Manu and the “Muse”
A royal affair with Manu S. Pillai at an author’s afternoon, presented by Shree cement, with t2
At an age when most boys spend their free time playing video games, Manu S. Pillai was researching away for his first book, The Ivory Throne: Chronicles of the House of Travancore, which he published last year, aged 25. Manu was recently in conversation with writer Jael Silliman at An Author’s Afternoon, presented by Shree Cement and Taj Bengal, held in association with t2, Prabha Khaitan Foundation and literary agency Siyahi.
“My book is about two very strong, interesting, fascinating, somewhat controversial women… and this seems to be the perfect place to be discussing this book, at an event hosted by a foundation named after such an interesting woman,” Manu said, referring to the late Prabha Khaitan. Excerpts…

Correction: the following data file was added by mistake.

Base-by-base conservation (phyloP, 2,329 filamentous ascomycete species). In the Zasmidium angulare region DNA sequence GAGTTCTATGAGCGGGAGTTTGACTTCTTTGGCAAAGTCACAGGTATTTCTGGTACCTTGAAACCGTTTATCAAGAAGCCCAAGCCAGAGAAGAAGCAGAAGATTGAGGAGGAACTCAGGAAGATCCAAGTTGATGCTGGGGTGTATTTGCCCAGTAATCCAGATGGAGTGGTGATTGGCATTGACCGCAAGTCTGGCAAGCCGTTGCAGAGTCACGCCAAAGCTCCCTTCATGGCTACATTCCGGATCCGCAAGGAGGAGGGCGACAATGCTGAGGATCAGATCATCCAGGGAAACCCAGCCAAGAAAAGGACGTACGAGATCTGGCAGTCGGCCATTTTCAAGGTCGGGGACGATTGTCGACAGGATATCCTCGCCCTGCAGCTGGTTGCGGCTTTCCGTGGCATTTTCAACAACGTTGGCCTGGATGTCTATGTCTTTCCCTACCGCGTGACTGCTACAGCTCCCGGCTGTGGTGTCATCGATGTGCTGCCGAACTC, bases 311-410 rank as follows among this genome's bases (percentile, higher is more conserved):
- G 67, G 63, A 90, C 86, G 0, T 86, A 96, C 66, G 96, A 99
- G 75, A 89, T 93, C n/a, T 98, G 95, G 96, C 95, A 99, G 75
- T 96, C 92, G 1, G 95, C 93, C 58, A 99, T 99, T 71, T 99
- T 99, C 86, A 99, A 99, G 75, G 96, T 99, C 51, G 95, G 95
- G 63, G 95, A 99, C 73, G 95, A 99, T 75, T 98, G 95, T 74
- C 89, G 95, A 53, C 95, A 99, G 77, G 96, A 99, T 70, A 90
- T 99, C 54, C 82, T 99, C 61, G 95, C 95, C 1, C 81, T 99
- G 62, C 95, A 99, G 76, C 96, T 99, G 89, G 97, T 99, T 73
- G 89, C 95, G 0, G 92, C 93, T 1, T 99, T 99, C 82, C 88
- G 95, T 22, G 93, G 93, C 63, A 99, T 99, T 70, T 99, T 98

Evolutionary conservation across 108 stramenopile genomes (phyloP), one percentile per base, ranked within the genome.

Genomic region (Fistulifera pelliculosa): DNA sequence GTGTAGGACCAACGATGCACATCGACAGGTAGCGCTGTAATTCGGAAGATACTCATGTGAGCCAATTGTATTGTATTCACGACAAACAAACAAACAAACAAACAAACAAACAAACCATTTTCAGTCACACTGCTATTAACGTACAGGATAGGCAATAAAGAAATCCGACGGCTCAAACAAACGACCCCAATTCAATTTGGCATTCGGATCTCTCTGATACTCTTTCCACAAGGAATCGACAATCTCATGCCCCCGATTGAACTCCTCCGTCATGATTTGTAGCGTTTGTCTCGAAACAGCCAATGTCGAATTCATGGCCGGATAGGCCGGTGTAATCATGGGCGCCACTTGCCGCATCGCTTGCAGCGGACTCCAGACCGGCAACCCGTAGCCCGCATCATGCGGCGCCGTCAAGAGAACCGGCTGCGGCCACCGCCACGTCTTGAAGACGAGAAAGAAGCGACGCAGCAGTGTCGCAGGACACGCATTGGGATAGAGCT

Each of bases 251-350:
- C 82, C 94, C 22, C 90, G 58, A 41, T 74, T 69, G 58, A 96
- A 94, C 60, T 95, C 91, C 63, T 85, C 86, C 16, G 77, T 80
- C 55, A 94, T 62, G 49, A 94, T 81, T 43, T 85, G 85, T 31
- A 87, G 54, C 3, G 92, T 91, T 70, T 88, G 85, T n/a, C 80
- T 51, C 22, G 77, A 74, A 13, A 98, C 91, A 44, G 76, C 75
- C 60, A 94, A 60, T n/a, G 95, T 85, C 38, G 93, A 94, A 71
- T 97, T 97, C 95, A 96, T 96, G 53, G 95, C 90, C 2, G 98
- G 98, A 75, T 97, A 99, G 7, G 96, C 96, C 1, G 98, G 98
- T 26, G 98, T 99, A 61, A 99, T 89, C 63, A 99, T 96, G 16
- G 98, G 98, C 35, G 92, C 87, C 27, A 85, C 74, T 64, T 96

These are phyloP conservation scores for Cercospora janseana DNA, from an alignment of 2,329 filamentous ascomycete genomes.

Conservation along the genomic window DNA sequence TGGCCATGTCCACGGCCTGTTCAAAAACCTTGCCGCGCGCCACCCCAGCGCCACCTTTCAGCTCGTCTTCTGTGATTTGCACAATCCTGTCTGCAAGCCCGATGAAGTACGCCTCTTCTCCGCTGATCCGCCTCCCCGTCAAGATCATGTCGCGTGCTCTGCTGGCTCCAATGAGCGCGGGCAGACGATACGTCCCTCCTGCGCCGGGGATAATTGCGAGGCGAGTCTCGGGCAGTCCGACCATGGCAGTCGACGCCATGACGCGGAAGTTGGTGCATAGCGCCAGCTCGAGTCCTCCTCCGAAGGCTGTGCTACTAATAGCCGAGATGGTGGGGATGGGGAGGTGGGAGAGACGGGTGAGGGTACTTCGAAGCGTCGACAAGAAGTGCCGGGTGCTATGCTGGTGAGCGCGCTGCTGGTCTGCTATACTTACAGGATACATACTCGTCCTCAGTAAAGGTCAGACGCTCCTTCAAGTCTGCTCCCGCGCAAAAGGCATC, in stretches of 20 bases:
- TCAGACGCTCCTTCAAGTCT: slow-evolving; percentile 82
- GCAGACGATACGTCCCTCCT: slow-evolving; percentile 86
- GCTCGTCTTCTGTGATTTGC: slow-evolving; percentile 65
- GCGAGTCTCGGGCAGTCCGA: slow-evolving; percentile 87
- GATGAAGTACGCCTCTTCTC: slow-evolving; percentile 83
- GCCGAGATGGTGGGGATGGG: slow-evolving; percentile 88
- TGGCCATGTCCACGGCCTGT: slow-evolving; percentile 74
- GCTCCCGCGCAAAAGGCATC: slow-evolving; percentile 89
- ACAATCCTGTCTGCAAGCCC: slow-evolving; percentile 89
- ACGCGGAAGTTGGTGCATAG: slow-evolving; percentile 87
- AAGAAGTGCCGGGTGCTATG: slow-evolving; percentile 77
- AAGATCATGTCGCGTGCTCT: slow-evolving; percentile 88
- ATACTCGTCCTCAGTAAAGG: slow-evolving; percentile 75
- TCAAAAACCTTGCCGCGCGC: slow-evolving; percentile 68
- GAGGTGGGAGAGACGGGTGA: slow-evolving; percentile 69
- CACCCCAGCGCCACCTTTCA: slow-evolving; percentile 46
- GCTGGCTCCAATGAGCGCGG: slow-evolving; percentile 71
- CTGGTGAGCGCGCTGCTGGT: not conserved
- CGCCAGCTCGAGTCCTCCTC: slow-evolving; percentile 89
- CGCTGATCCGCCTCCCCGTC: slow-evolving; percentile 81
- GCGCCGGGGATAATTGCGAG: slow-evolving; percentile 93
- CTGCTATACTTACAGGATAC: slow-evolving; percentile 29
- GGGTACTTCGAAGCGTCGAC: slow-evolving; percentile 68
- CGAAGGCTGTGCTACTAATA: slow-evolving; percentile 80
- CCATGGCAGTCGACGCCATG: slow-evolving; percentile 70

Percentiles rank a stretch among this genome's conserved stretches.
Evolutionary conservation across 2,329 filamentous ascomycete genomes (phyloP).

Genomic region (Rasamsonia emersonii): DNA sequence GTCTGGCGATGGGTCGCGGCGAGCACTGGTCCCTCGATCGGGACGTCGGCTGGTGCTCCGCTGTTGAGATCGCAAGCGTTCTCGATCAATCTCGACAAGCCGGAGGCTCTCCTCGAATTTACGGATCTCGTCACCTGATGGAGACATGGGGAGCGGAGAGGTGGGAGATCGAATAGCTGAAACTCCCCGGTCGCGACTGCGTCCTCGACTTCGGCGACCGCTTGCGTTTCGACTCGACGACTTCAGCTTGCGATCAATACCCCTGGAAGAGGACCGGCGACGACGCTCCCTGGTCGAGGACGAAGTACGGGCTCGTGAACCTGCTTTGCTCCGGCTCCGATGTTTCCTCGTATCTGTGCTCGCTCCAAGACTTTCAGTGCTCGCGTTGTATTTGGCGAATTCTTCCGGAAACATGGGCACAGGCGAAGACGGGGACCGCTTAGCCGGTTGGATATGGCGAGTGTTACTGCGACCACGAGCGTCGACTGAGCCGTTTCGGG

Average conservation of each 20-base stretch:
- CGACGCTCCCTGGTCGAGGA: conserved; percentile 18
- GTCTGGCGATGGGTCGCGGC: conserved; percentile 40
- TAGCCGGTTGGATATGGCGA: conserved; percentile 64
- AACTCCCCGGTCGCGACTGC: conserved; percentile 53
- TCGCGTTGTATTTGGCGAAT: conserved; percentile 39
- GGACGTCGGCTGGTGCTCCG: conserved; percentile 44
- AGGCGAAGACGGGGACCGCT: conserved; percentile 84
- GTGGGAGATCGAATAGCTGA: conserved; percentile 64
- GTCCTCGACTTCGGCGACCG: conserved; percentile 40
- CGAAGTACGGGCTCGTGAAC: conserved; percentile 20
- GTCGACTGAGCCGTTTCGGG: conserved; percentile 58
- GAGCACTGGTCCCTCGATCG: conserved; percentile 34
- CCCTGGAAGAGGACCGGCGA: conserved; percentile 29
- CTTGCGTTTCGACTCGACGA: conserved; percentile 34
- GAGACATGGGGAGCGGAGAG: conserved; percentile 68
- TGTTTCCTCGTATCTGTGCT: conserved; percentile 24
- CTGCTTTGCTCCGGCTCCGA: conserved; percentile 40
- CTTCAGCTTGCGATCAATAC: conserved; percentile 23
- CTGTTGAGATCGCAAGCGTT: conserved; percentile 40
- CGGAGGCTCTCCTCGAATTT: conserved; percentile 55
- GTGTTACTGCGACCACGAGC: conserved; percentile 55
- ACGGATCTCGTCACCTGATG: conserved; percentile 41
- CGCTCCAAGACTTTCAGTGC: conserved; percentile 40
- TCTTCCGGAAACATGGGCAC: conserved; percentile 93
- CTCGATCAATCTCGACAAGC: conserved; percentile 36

Reality vs history books
Manu: My parents are Malayalis but I grew up in Maharashtra. So, for me Kerala was like a holiday home. But every time we went there, I would see how the history that we were taught in school had nothing to do with the realities of history we saw there.
For instance, in school we were taught that widow remarriage was this great social reform… the plight of Indian women was very generalised. And then I would go home and my grandmother would say, ‘Oh, you know you had a great-great grandmother who was a divorcee in the 1880s…’ and she was a very pious and orthodox woman. But in Kerala, divorce wasn’t a problem.
The matrilineal system gave women lots of privileges and freedoms. She owned property, her husband was kicked out because he wasn’t quite up to the mark….